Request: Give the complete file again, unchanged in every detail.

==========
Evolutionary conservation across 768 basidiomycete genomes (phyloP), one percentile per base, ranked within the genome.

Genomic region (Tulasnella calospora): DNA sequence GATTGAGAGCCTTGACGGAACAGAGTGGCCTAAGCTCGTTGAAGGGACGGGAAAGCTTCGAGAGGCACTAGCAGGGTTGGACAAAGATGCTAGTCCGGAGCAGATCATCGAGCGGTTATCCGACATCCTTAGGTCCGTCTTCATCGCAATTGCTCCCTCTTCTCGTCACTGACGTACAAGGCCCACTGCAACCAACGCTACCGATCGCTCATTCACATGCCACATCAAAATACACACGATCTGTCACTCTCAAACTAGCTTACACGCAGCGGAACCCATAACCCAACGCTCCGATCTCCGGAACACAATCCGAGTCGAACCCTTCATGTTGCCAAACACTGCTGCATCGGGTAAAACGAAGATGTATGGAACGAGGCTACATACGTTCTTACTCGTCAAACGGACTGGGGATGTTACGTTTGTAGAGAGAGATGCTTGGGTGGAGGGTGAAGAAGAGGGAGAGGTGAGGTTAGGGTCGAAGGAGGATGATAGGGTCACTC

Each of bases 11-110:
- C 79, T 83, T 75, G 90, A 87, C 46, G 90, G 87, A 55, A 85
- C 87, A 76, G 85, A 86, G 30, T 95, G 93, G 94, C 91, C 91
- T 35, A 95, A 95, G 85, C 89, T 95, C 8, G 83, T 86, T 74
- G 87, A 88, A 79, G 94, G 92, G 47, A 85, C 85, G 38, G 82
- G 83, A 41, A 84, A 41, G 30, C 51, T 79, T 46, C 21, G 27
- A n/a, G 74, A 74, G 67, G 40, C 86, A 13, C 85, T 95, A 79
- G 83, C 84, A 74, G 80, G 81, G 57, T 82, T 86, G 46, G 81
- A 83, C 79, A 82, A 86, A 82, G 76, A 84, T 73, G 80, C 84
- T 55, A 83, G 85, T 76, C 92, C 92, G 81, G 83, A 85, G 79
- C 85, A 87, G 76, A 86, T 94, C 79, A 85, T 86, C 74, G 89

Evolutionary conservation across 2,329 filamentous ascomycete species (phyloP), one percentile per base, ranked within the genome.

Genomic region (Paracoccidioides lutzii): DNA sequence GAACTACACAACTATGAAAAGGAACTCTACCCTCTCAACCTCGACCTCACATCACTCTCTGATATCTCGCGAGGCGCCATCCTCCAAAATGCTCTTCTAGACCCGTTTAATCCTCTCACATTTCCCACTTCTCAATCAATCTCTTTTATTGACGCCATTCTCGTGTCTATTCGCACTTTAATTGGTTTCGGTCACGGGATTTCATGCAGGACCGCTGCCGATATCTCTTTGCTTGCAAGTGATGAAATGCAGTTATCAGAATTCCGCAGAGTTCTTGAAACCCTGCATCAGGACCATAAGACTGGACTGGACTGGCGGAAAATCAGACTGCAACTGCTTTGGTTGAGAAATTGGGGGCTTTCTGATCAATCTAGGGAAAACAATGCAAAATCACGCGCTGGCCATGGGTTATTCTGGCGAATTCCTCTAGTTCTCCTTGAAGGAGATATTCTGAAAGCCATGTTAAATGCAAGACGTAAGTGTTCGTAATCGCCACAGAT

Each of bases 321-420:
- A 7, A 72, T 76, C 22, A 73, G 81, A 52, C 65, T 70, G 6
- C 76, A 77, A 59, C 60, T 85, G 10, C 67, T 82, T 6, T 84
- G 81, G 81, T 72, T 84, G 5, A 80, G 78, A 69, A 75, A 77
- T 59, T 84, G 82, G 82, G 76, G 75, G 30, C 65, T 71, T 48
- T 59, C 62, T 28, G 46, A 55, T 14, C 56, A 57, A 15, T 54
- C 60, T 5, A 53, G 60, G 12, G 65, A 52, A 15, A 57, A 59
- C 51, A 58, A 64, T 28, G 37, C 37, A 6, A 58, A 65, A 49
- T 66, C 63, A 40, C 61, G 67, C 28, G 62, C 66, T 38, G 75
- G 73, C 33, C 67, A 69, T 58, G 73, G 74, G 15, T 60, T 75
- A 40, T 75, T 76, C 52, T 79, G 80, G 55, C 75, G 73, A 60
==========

Evolutionary conservation across 768 basidiomycete genomes (phyloP), one percentile per base, ranked within the genome.

Genomic region (Tulasnella calospora): DNA sequence GATTGAGAGCCTTGACGGAACAGAGTGGCCTAAGCTCGTTGAAGGGACGGGAAAGCTTCGAGAGGCACTAGCAGGGTTGGACAAAGATGCTAGTCCGGAGCAGATCATCGAGCGGTTATCCGACATCCTTAGGTCCGTCTTCATCGCAATTGCTCCCTCTTCTCGTCACTGACGTACAAGGCCCACTGCAACCAACGCTACCGATCGCTCATTCACATGCCACATCAAAATACACACGATCTGTCACTCTCAAACTAGCTTACACGCAGCGGAACCCATAACCCAACGCTCCGATCTCCGGAACACAATCCGAGTCGAACCCTTCATGTTGCCAAACACTGCTGCATCGGGTAAAACGAAGATGTATGGAACGAGGCTACATACGTTCTTACTCGTCAAACGGACTGGGGATGTTACGTTTGTAGAGAGAGATGCTTGGGTGGAGGGTGAAGAAGAGGGAGAGGTGAGGTTAGGGTCGAAGGAGGATGATAGGGTCACTC

Each of bases 11-110:
- C 79, T 83, T 75, G 90, A 87, C 46, G 90, G 87, A 55, A 85
- C 87, A 76, G 85, A 86, G 30, T 95, G 93, G 94, C 91, C 91
- T 35, A 95, A 95, G 85, C 89, T 95, C 8, G 83, T 86, T 74
- G 87, A 88, A 79, G 94, G 92, G 47, A 85, C 85, G 38, G 82
- G 83, A 41, A 84, A 41, G 30, C 51, T 79, T 46, C 21, G 27
- A n/a, G 74, A 74, G 67, G 40, C 86, A 13, C 85, T 95, A 79
- G 83, C 84, A 74, G 80, G 81, G 57, T 82, T 86, G 46, G 81
- A 83, C 79, A 82, A 86, A 82, G 76, A 84, T 73, G 80, C 84
- T 55, A 83, G 85, T 76, C 92, C 92, G 81, G 83, A 85, G 79
- C 85, A 87, G 76, A 86, T 94, C 79, A 85, T 86, C 74, G 89

Evolutionary conservation across 2,329 filamentous ascomycete species (phyloP), one percentile per base, ranked within the genome.

Genomic region (Paracoccidioides lutzii): DNA sequence GAACTACACAACTATGAAAAGGAACTCTACCCTCTCAACCTCGACCTCACATCACTCTCTGATATCTCGCGAGGCGCCATCCTCCAAAATGCTCTTCTAGACCCGTTTAATCCTCTCACATTTCCCACTTCTCAATCAATCTCTTTTATTGACGCCATTCTCGTGTCTATTCGCACTTTAATTGGTTTCGGTCACGGGATTTCATGCAGGACCGCTGCCGATATCTCTTTGCTTGCAAGTGATGAAATGCAGTTATCAGAATTCCGCAGAGTTCTTGAAACCCTGCATCAGGACCATAAGACTGGACTGGACTGGCGGAAAATCAGACTGCAACTGCTTTGGTTGAGAAATTGGGGGCTTTCTGATCAATCTAGGGAAAACAATGCAAAATCACGCGCTGGCCATGGGTTATTCTGGCGAATTCCTCTAGTTCTCCTTGAAGGAGATATTCTGAAAGCCATGTTAAATGCAAGACGTAAGTGTTCGTAATCGCCACAGAT

Each of bases 321-420:
- A 7, A 72, T 76, C 22, A 73, G 81, A 52, C 65, T 70, G 6
- C 76, A 77, A 59, C 60, T 85, G 10, C 67, T 82, T 6, T 84
- G 81, G 81, T 72, T 84, G 5, A 80, G 78, A 69, A 75, A 77
- T 59, T 84, G 82, G 82, G 76, G 75, G 30, C 65, T 71, T 48
- T 59, C 62, T 28, G 46, A 55, T 14, C 56, A 57, A 15, T 54
- C 60, T 5, A 53, G 60, G 12, G 65, A 52, A 15, A 57, A 59
- C 51, A 58, A 64, T 28, G 37, C 37, A 6, A 58, A 65, A 49
- T 66, C 63, A 40, C 61, G 67, C 28, G 62, C 66, T 38, G 75
- G 73, C 33, C 67, A 69, T 58, G 73, G 74, G 15, T 60, T 75
- A 40, T 75, T 76, C 52, T 79, G 80, G 55, C 75, G 73, A 60